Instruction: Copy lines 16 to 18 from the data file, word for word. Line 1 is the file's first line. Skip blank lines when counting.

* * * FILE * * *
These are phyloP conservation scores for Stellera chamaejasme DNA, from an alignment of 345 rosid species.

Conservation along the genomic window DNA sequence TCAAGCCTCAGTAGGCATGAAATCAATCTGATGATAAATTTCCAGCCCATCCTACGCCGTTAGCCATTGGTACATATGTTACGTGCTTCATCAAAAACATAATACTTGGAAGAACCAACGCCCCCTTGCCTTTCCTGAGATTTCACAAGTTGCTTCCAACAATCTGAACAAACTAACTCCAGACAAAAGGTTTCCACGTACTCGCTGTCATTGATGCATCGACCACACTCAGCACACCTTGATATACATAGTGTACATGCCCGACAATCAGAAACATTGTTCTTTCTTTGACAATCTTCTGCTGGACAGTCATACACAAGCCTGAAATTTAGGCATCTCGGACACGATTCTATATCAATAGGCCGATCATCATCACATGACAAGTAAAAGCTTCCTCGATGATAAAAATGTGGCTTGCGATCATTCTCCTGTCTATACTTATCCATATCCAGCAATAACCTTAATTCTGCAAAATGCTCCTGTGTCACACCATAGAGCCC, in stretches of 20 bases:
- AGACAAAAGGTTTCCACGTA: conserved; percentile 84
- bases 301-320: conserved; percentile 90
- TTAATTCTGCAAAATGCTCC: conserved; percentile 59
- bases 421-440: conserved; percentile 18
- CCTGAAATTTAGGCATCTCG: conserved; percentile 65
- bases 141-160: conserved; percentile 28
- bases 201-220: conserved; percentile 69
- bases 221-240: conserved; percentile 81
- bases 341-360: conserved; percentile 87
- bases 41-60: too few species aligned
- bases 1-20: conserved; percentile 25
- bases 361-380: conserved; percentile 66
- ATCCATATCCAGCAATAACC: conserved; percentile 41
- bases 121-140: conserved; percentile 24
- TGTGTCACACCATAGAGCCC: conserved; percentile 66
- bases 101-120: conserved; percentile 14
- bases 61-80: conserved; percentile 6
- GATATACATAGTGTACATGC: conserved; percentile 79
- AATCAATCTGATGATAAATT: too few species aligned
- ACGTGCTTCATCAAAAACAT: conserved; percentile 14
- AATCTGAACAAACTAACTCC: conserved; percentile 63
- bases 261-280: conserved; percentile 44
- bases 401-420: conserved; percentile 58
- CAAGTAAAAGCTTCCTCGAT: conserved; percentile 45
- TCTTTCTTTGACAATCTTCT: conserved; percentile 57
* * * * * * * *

- bases 121-140: conserved; percentile 24
- TGTGTCACACCATAGAGCCC: conserved; percentile 66
- bases 101-120: conserved; percentile 14